Edit ModuleShow Tags
Edit ModuleShow Tags

Rising Seas

Marin prepares for a wetter, warmer future.

IN THE WINTER days when the monthly tides are highest, you can stand on the narrow asphalt ribbon of the bike path that traverses Bothin Marsh in Mill Valley and watch the water of Richardson Bay climb over the man-made banks and rise slowly, inexorably, until its cold wetness reaches your shins. You are no longer on dry land. You are in the middle of the bay.

Flash-forward to the year 2100. The earth has had 88 more years to warm up, and the seas have been rising a little more every year. Your grandkids stand in that same place on the marsh and wait for high tide. When it comes, the water flows over their heads.

That’s climate change. That’s the threat Marin County faces — higher seas, bigger tides and stronger waves that could drown the marshlands of Mill Valley and Novato, flood neighborhoods built on reclaimed land in Tam Valley, Santa Venetia and Hamilton, and erode the coastal bluff s of Bolinas.

The mess that rising seas could make of Marin is but a small part of the larger challenge climate change presents to the planet. But this story is not about the global effort to regulate carbon emissions, not about the national yammering of politicians, preachers and scientific professionals about why the earth is warming (is it man, is it nature, is it a vengeful God delivering payback for our profligate ways?), and not about whether the earth is in fact getting warmer. The mercury is rising and the oceans along with it.

This story is about Marin County and how a lot of people here are trying to make sure that come the day when the waters of San Francisco Bay — which have already risen eight inches in the last century — are lapping at the doorsteps of homes and businesses now hundreds of feet from shore, the inhabitants of that warmer, wetter future do not ask of our generation: Why didn’t they do something?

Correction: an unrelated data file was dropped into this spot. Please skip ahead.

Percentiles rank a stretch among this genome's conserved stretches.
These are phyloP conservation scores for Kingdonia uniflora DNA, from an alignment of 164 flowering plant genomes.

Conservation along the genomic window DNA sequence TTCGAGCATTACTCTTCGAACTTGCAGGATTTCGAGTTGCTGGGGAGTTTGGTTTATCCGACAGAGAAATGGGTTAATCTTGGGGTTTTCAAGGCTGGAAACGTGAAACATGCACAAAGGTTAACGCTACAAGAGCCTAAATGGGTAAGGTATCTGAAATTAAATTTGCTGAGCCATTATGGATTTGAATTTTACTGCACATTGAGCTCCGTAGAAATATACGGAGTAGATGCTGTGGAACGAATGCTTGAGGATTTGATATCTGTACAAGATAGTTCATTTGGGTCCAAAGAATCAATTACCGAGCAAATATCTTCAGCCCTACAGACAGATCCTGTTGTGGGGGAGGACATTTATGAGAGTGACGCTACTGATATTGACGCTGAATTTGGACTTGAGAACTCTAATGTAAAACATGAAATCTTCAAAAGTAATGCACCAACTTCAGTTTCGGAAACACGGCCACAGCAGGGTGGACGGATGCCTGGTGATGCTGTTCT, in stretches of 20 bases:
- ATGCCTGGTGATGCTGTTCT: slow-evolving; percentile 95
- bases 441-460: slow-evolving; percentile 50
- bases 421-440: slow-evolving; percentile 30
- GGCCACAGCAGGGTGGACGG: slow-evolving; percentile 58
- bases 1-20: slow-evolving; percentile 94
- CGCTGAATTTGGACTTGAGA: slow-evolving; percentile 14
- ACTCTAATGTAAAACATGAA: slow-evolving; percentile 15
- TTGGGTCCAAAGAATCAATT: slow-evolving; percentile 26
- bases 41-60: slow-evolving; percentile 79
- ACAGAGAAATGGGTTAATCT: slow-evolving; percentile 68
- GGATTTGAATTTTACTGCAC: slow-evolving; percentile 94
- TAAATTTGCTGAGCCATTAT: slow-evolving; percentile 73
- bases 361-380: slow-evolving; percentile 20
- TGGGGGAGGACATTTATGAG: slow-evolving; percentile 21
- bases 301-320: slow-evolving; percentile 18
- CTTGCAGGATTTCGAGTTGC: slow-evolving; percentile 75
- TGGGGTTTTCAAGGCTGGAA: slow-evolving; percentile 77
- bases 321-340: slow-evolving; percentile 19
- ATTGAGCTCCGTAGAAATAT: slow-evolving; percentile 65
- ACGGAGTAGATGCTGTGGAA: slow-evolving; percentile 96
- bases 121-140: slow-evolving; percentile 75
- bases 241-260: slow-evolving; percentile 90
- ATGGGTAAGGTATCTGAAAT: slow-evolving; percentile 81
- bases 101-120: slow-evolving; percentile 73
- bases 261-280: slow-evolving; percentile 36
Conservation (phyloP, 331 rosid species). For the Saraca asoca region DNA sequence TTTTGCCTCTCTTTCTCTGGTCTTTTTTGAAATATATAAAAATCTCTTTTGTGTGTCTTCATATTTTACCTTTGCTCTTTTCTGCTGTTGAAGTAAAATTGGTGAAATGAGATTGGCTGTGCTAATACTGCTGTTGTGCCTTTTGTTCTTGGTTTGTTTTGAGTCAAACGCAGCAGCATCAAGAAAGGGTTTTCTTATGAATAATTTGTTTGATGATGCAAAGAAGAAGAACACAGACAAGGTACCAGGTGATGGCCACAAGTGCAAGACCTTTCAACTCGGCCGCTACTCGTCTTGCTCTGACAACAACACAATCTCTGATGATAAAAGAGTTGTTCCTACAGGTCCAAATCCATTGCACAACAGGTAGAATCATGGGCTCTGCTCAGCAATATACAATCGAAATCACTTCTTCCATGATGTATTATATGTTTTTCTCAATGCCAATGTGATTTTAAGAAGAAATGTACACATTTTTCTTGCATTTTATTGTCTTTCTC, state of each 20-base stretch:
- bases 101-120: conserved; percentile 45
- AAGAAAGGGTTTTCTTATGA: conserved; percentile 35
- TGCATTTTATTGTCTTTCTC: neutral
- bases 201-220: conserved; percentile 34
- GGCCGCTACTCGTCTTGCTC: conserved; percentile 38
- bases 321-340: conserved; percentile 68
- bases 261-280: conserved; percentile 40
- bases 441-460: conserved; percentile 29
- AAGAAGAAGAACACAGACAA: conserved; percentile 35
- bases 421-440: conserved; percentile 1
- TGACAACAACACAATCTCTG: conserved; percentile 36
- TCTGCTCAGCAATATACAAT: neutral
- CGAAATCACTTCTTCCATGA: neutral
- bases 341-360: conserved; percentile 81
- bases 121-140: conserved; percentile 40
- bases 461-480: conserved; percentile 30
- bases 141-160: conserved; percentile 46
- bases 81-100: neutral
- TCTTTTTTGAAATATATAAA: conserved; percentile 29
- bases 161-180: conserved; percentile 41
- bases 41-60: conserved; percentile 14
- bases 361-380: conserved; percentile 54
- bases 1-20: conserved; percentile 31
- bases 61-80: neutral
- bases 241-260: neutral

Next PageTable of Contents



Edit ModuleShow Tags Edit ModuleShow Tags
Edit ModuleShow Tags

Add your comment:
Edit ModuleEdit ModuleShow Tags
Edit ModuleShow Tags

Mill Valley Film Festival

Festival Hopping

MVFF’s Mark Fishkin and Zoë Elton recount their travels in search of the next great film.

James Redford

The Fairfax filmmaker is back at this year’s festival with a look at an alternative teaching method that is having a lot of success

Oscar Misses

The golden man can be very fickle when it comes to honoring outstanding performances.

Going Local

Filmmakers and locations right in our backyard.

On Location

Marin has been a featured player in many films, its striking landscape a directors' favorite for romantic interludes, stagecoach chases and sock hops.

Graffiti Artist

George Lucas paved the road to faraway galaxies with a down-to-earth car comedy.

Coming Attractions

Special features and programs you won’t want to miss.

No Plain Jane

One of cinema’s early classics was filmed in Marin County more than 100 years ago.

Tippi Hedren

Star of The Birds talks about her love of Bodega Bay, big cats and wine.

Bay Area Film Fests

The Mill Valley Film Festival isn’t the only one that’s made a name for itself.

Let the Show Begin

Here's what you'll find in the Mill Valley Film Festival Guide.

6 Questions For

Marc Hershon asks Hollywood producers Ron Yerxa and Albert Berger six questions.

A Reel Education

Plotting a course to film literacy with Mark Fishkin.

Road to the Oscars

Check out which films debuted in Marin and were also Oscar-nominees.
Edit ModuleShow Tags
Edit ModuleShow Tags Edit ModuleShow TagsEdit ModuleShow Tags